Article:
Pet ‘Net 2012: Why Does Volunteering Speak to An Animal’s Soul?

This post is part of the 2012 Pet ‘Net Pet Adoption Event – we are promoting pet adoption and proper pet care throughout the pet blogosphere. Check out all the amazing blog posts here at the hub page – there are some really cool posts!

If you visit the hub page, you can help raise money for shelter pets in your community! Enter your zip code and they’ll donate $5,000 to an animal shelter in the town with the most votes. Spread the word and remember you can vote once per day for your town until November 30th!

We are proud and honored to be a part of the 2012 Pet ‘Net Event with and NBC Universal!


I betch’ya don’t know the FULL RANGE of emotional, physiological and mental affects you have on an animal when you volunteer and/or spend time with it…

Did you know that simply reading to a dog or group of formerly abused or poorly socialized dogs can help them get used to people? Your presence alone and the consistency of your voice reading helps them acclimate and, in turn, makes them more adoptable, according to handlers at Best Friends Animal Sanctuary this past June when I visited.

But it speaks to the animal personally, too. It lets him know that you are there and things are kosher. There is nothing to be afraid of, there is nothing to be sad about, there is nothing to be on guard for. Their little (BIG) souls hear your voice and are at peace…

When you volunteer and spend time with rescue pets, it gives them hope, too.

On some days when I volunteer— time spent at the shelter is rewarding because I know that I’ve made a connection with a few dogs or a few cats. I know they’ve come a long way and recognize my voice or the fact that I’m the “treat-bringer.” They follow me around like they do the regular handlers and every-day caretakers. A connection is infinitely made with a dog no one can quite figure out (Yes – We know that Rufus likes to eat treats from your hand not the ground where there is cat competition!). Or a kitten or cat I’ve been tracking for weeks ends up negative for feline leukemia when the first test showed her positive – it’s going into remission – YES! This kitty heads for the adoptions area of the shelter. Even when shelter work is laborious— it’s hot and dry on the walking trails at Best Friends and there are snakes and lizards everywhere or the puppies are partial to pooping on their dog beds and we have to clean them every single day— by the evening I feel like ‘my cup overrunneth.’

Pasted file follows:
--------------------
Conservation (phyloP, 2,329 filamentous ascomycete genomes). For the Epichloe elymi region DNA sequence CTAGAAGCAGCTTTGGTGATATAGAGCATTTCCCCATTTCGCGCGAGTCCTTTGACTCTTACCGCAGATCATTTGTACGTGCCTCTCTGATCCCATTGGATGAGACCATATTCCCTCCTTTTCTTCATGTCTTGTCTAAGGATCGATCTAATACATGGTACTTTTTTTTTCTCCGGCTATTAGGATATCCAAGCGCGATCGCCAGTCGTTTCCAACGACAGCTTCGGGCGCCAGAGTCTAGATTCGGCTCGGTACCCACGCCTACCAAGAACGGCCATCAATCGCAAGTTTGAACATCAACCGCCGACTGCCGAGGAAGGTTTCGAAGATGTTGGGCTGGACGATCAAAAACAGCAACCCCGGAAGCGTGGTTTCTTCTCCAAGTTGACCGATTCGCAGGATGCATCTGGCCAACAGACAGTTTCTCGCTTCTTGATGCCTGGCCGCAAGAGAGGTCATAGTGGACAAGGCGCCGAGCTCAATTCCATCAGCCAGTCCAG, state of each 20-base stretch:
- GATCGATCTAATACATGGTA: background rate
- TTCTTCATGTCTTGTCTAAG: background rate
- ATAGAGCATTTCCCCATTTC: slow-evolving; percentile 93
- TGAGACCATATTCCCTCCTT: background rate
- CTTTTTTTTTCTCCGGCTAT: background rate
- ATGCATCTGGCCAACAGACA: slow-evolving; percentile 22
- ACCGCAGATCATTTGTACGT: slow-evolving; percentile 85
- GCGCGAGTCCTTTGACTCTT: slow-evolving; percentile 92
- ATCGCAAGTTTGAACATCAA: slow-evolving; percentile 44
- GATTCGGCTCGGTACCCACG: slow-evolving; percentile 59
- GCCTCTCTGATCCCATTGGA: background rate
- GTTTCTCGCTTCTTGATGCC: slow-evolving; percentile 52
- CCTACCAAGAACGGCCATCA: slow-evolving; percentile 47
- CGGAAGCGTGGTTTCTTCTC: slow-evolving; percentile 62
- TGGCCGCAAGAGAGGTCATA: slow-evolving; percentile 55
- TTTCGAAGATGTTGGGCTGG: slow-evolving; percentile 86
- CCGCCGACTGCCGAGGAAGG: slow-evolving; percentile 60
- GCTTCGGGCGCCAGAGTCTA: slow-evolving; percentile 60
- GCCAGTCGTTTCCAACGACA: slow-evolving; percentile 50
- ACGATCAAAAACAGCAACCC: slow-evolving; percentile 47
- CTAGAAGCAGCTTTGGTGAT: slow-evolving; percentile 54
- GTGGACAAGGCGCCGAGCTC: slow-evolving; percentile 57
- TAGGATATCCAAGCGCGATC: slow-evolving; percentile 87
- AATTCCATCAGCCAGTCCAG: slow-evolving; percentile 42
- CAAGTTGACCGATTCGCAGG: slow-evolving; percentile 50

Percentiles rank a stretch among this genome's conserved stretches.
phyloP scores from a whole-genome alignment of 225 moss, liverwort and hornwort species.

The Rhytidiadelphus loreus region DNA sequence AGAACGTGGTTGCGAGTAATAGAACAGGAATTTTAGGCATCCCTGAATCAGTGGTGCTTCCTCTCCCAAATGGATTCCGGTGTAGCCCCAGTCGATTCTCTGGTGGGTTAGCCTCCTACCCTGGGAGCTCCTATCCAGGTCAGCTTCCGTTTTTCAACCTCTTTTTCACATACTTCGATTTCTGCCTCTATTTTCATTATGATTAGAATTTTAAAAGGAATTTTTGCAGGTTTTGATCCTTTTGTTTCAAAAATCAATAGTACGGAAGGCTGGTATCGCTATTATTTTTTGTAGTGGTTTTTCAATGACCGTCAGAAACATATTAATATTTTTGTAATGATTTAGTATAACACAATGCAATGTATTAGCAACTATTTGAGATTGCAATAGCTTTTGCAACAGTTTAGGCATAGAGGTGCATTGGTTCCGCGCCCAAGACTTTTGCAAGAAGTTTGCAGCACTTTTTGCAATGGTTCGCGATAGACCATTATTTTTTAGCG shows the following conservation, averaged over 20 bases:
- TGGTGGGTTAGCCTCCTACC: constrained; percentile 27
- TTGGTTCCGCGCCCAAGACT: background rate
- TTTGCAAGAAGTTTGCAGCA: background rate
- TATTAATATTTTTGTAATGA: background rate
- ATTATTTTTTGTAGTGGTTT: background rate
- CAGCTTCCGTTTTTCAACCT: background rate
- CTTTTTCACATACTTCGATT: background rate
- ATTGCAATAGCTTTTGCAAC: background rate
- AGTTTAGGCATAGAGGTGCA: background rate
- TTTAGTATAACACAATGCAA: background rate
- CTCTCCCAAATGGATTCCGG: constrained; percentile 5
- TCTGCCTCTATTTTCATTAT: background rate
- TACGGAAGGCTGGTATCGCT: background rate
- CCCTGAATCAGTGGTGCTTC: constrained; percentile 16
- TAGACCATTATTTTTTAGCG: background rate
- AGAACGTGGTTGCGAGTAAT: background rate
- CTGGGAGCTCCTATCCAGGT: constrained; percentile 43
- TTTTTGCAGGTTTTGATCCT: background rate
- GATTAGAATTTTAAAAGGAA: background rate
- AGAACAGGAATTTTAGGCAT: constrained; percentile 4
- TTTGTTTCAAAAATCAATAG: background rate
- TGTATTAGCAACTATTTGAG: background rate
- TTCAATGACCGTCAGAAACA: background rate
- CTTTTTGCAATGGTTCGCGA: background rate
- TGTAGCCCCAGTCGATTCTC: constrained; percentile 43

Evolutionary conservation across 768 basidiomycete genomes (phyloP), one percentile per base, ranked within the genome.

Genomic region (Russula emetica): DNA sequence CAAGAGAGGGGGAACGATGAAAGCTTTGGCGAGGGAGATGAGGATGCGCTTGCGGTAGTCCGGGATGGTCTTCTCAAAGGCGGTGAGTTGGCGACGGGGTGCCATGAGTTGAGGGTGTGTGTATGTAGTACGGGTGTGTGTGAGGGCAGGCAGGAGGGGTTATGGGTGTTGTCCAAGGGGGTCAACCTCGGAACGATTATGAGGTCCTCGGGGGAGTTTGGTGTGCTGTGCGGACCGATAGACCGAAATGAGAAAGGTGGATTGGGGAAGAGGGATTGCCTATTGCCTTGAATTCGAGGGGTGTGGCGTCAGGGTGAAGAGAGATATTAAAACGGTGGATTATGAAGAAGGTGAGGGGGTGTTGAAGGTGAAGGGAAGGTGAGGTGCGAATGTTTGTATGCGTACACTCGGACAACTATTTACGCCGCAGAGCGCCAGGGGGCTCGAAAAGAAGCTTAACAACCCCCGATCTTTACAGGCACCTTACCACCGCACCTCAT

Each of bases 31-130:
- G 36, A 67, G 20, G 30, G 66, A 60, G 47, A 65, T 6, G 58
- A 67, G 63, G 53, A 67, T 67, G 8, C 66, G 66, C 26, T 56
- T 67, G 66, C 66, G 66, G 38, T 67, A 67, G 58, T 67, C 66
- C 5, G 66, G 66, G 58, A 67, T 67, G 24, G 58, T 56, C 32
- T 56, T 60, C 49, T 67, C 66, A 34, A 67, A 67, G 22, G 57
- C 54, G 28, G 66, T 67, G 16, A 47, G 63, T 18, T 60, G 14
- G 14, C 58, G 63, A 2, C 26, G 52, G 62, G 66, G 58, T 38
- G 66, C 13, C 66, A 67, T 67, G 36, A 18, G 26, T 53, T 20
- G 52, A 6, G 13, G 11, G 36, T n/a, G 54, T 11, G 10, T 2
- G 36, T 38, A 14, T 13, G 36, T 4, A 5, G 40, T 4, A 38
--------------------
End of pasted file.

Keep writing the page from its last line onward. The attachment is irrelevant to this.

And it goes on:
The animals feel it too. They are content, clean, tired from the attention, and have been quietly “coerced” into yet one more day of living in a shelter with a seemingly hopeless end… but they’re HAPPY. They just had a jam-packed day of walking, reading, attention, grooming, more walking, eating, and now have a clean blanket and bed and cage to resort to. They know you did that. They understand in their hearts and heads that you have given of yourself to help them. It speaks to their souls in this way.

There are other days when I leave the rescue feeling totally negative, totally hopeless and heartbroken, totally pissed off that we don’t have more money, more supplies, more room, more foster homes, more ADOPTIVE homes, etc. I get so upset I cry and can’t even talk to people about it… I’m exhausted and the distance I’ve moved the needle (in comparison to how far we have to go) is so insignificant and minute, I can’t bear to blog about it.

A rescue kitty at Best Friends Animal Sanctuary